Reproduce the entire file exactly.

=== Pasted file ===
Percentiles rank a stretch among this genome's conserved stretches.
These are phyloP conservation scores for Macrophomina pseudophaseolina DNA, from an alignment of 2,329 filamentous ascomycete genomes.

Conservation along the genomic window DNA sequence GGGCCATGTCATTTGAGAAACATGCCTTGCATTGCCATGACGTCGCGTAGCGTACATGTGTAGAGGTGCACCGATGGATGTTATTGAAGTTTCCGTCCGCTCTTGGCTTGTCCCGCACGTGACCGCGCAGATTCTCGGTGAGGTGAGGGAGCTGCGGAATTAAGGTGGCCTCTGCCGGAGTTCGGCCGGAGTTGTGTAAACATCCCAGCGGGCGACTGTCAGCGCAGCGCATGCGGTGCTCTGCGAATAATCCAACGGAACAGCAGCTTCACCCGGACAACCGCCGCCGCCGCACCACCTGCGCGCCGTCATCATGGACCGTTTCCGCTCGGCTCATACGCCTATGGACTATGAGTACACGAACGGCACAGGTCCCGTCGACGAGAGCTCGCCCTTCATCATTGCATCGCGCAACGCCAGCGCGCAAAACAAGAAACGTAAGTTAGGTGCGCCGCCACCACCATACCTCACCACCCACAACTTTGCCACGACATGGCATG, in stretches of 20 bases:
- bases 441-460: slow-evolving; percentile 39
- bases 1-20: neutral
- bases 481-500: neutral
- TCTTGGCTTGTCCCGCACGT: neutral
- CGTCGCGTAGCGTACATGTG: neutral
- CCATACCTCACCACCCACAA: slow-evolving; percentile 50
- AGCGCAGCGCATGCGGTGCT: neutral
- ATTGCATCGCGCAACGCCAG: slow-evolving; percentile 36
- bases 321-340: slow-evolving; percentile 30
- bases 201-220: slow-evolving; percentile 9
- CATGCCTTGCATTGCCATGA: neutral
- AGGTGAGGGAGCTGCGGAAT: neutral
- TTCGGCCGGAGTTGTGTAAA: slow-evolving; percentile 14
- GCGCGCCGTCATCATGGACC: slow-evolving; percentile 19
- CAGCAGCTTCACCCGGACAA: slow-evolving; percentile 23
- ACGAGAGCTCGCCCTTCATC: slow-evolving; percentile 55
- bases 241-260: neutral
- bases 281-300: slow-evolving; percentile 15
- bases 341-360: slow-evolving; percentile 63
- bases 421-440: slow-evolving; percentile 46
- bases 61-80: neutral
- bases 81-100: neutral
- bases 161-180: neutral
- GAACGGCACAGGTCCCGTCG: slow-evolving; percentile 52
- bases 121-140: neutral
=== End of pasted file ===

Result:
Percentiles rank a stretch among this genome's conserved stretches.
These are phyloP conservation scores for Macrophomina pseudophaseolina DNA, from an alignment of 2,329 filamentous ascomycete genomes.

Conservation along the genomic window DNA sequence GGGCCATGTCATTTGAGAAACATGCCTTGCATTGCCATGACGTCGCGTAGCGTACATGTGTAGAGGTGCACCGATGGATGTTATTGAAGTTTCCGTCCGCTCTTGGCTTGTCCCGCACGTGACCGCGCAGATTCTCGGTGAGGTGAGGGAGCTGCGGAATTAAGGTGGCCTCTGCCGGAGTTCGGCCGGAGTTGTGTAAACATCCCAGCGGGCGACTGTCAGCGCAGCGCATGCGGTGCTCTGCGAATAATCCAACGGAACAGCAGCTTCACCCGGACAACCGCCGCCGCCGCACCACCTGCGCGCCGTCATCATGGACCGTTTCCGCTCGGCTCATACGCCTATGGACTATGAGTACACGAACGGCACAGGTCCCGTCGACGAGAGCTCGCCCTTCATCATTGCATCGCGCAACGCCAGCGCGCAAAACAAGAAACGTAAGTTAGGTGCGCCGCCACCACCATACCTCACCACCCACAACTTTGCCACGACATGGCATG, in stretches of 20 bases:
- bases 441-460: slow-evolving; percentile 39
- bases 1-20: neutral
- bases 481-500: neutral
- TCTTGGCTTGTCCCGCACGT: neutral
- CGTCGCGTAGCGTACATGTG: neutral
- CCATACCTCACCACCCACAA: slow-evolving; percentile 50
- AGCGCAGCGCATGCGGTGCT: neutral
- ATTGCATCGCGCAACGCCAG: slow-evolving; percentile 36
- bases 321-340: slow-evolving; percentile 30
- bases 201-220: slow-evolving; percentile 9
- CATGCCTTGCATTGCCATGA: neutral
- AGGTGAGGGAGCTGCGGAAT: neutral
- TTCGGCCGGAGTTGTGTAAA: slow-evolving; percentile 14
- GCGCGCCGTCATCATGGACC: slow-evolving; percentile 19
- CAGCAGCTTCACCCGGACAA: slow-evolving; percentile 23
- ACGAGAGCTCGCCCTTCATC: slow-evolving; percentile 55
- bases 241-260: neutral
- bases 281-300: slow-evolving; percentile 15
- bases 341-360: slow-evolving; percentile 63
- bases 421-440: slow-evolving; percentile 46
- bases 61-80: neutral
- bases 81-100: neutral
- bases 161-180: neutral
- GAACGGCACAGGTCCCGTCG: slow-evolving; percentile 52
- bases 121-140: neutral